By now, the importance of getting a good nights sleep is settled science. While research varies on how much sleep is ideal, no one doubts that sleep is critical to optimal health, performance and mood.
That said, we don’t need research to recognize the benefits of sleep. We see it for ourselves. Without sleep we feel less energetic and alert. Our memories are poorer, reaction times slower. Some of us are less happy, more irritable and moody.
But a good nights sleep remains elusive for millions of people. According to the Center for Disease Control and Prevention 1 in 3 adults don’t get the recommended amount of 7 hours per sleep per night.
We’re going to show you 10 of the most common sleep problems, why do you have these issues and how to fix them without drugs or medication.
How many times does your mind lock onto a work or family issue, conversation you replay over and over again or challenge you face as you try to get to sleep. You lie awake desperately trying to rid yourself of the worry, but the issue plays in your mind over and over again.
There are several strategies you can employ to try to calm your mind.
First, get up and go to another room, keeping the lights off. Your anxious thoughts will usually disappear immediately. Then go back to your room and get to sleep.
Second, try reading a book until you’ve gotten your mind off your worries. Wait until you’re sleepy enough and nod off to sleep.
Another solution is to write a list of what you need to get done the following day, before you go to bed. Feeling disorganized can cause significant anxiety. Writing a “To Do” list will calm your nerves and help you tackle your day when you wake up.
Trying to get to sleep with a trombone in your ear is no easy task. Barring exchanging your snoring spouse for a non-snoring one, or sleeping in separate rooms, there are a few things you can do to return some quiet to your life.
First, ask your partner to sleep on their side. That may work long enough for you to get to sleep before they start snoring.
Second, try listening to sound cancelling white noise with headphones while you sleep. The challenge will be ensuring your ear phones stay in your ears while you toss and turn throughout the night. But if you can find a pair that stay snug, white noise works wonders.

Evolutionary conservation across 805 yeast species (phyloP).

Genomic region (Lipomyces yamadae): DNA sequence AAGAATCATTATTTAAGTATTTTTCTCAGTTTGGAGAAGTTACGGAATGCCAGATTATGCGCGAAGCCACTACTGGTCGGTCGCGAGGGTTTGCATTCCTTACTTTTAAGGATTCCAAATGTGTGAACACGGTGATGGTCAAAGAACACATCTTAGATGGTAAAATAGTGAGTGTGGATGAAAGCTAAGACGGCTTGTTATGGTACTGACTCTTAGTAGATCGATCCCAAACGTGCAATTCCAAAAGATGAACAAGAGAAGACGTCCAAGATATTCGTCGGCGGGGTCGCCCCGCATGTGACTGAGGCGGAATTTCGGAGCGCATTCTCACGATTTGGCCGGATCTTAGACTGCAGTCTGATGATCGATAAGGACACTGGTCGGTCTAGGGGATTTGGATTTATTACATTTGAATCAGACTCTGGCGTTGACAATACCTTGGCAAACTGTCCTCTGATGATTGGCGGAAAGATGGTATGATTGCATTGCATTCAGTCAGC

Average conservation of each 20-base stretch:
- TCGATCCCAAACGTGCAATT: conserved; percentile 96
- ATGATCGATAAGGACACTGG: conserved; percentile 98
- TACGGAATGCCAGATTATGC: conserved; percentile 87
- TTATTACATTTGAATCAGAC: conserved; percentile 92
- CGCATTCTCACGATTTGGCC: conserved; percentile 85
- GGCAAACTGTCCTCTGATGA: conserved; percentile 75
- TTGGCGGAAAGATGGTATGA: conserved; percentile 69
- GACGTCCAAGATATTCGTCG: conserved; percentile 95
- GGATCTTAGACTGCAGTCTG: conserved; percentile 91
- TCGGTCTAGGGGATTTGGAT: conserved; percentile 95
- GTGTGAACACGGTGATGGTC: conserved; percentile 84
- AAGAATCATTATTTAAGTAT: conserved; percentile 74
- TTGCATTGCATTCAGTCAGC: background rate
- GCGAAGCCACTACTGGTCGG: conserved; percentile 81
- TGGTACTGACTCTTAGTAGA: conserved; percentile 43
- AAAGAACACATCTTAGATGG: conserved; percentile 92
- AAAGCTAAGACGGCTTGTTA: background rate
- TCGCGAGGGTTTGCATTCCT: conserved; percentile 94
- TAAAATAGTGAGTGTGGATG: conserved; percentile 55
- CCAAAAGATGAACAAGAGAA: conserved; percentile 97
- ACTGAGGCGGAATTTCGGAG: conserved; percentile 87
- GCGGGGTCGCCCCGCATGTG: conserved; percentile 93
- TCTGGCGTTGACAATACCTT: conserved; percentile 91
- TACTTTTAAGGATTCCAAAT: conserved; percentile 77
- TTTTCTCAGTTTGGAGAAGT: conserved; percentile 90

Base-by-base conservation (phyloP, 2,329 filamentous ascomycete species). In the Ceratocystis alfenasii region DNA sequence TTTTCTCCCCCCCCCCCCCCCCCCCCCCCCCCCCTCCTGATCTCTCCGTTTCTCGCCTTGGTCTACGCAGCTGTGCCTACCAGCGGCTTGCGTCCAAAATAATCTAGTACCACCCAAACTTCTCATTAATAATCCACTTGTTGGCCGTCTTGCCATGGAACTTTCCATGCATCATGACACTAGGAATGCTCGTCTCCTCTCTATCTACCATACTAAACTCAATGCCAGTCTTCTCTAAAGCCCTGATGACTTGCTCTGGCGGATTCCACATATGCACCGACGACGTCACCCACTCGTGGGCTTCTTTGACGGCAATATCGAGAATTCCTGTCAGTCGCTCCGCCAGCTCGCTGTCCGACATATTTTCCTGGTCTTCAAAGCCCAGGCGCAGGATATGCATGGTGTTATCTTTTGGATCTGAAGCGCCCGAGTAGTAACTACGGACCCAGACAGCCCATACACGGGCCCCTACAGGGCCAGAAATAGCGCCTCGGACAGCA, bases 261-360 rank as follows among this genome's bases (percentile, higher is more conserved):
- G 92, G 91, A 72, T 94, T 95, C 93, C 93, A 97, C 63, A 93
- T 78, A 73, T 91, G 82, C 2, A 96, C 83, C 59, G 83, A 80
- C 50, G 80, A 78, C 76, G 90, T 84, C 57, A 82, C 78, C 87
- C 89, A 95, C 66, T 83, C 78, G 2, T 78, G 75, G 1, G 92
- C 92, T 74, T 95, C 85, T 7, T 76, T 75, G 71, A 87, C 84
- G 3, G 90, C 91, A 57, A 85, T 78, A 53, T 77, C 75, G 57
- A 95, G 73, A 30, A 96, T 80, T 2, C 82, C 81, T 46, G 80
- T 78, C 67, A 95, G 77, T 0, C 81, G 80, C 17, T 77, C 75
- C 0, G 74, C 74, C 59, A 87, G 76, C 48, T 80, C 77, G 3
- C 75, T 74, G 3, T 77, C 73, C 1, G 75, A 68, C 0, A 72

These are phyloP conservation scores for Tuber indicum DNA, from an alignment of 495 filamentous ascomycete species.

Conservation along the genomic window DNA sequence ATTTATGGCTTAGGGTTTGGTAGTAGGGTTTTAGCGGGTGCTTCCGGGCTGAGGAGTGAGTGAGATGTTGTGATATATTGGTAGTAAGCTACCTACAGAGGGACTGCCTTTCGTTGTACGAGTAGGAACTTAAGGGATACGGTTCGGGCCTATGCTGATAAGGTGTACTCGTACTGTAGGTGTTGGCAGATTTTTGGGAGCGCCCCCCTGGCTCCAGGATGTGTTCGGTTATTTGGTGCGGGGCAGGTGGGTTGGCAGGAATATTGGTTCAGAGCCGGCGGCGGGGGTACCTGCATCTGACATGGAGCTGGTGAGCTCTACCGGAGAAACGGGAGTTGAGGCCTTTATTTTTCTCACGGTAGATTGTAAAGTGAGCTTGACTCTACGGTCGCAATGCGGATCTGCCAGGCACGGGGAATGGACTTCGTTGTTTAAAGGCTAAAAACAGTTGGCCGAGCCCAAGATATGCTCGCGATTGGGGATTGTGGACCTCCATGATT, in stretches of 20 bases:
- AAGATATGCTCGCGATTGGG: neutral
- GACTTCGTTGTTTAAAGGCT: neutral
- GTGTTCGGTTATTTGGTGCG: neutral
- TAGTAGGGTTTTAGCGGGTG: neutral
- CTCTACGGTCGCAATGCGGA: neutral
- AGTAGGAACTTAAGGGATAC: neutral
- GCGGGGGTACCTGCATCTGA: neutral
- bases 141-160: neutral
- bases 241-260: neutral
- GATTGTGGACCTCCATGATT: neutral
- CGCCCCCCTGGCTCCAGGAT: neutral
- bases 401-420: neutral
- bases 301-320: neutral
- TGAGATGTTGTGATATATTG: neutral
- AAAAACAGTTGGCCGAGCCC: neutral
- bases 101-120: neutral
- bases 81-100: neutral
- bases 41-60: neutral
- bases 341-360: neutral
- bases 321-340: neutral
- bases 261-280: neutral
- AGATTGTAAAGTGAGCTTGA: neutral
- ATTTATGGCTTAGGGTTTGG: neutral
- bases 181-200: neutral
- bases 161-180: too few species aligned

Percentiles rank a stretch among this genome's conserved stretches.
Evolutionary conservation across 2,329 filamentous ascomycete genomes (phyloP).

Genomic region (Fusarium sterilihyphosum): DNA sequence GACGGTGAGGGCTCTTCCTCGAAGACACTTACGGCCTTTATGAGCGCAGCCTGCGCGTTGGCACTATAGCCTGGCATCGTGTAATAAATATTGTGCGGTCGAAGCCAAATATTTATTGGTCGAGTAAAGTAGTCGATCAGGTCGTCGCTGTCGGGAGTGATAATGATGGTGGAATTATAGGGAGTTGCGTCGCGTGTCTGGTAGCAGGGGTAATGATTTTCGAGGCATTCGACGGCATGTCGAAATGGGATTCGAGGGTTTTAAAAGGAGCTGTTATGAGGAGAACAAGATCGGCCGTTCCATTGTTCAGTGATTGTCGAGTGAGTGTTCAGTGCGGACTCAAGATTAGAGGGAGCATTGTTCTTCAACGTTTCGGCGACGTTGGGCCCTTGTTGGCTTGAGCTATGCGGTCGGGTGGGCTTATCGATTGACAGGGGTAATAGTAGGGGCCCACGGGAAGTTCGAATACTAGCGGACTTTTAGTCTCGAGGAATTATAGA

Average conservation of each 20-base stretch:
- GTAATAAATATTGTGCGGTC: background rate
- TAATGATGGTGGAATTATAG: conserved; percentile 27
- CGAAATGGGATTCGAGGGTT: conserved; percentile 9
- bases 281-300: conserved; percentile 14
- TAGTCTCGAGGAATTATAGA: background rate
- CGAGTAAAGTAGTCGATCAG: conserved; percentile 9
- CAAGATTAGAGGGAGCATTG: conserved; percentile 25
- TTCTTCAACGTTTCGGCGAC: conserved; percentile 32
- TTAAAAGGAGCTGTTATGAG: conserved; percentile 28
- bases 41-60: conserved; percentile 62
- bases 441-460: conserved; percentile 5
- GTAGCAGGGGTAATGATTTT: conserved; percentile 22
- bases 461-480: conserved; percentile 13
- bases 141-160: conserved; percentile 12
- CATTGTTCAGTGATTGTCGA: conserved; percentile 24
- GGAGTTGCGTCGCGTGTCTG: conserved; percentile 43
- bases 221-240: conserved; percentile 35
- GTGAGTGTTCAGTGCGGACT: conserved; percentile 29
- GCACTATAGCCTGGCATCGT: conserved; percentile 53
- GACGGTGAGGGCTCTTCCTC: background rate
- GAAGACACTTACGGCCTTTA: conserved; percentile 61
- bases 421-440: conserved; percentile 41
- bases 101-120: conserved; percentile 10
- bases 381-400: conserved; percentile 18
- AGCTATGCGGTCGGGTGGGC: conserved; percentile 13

Lastly, see if your partner can try a new pillow, losing wait, avoiding alcohol before bead, or breath right strips.
3. Sleep Apnea
Sleep apnea and snoring are night the same. Not everyone who snores has sleep apnea.
However, many people who have sleep apnea snore. It basically results in the inability for you to breeth freely while you sleep. It’s caused by a “floppy”, narrow throat.
When you have trouble breathing, you wake up. This can occur repeatedly throughout the night, making it difficult if not impossible to get uninterrupted sleep.
The most common non-surgical treatments are weight loss, oxygen, position changes and oral appliances.
The most common treatment, with the highest success rate, is called Continuous Positive Airway Pressure (CPAP). Basically, an oxygen mask is placed over your nose and mouth and the air that is blown into you, keeps the airway from collapsing.
4. Restless Leg Syndrome
Restless leg syndrome is an involuntary urge to move your legs while your asleep or resting. It can also be accompanied by an uncomfortable feeling in your legs.
Restless leg syndrome can make it difficult for both you and your partner to sleep and stay asleep during the night.
Restless leg syndrome can be treated. Aside from medications, too little iron can also be a cause of restless leg syndrome.
Give your doctor a visit, as you may want to get tested for iron deficiency and discuss the best way to increase your iron intake, whether through diet, supplements or intravenously.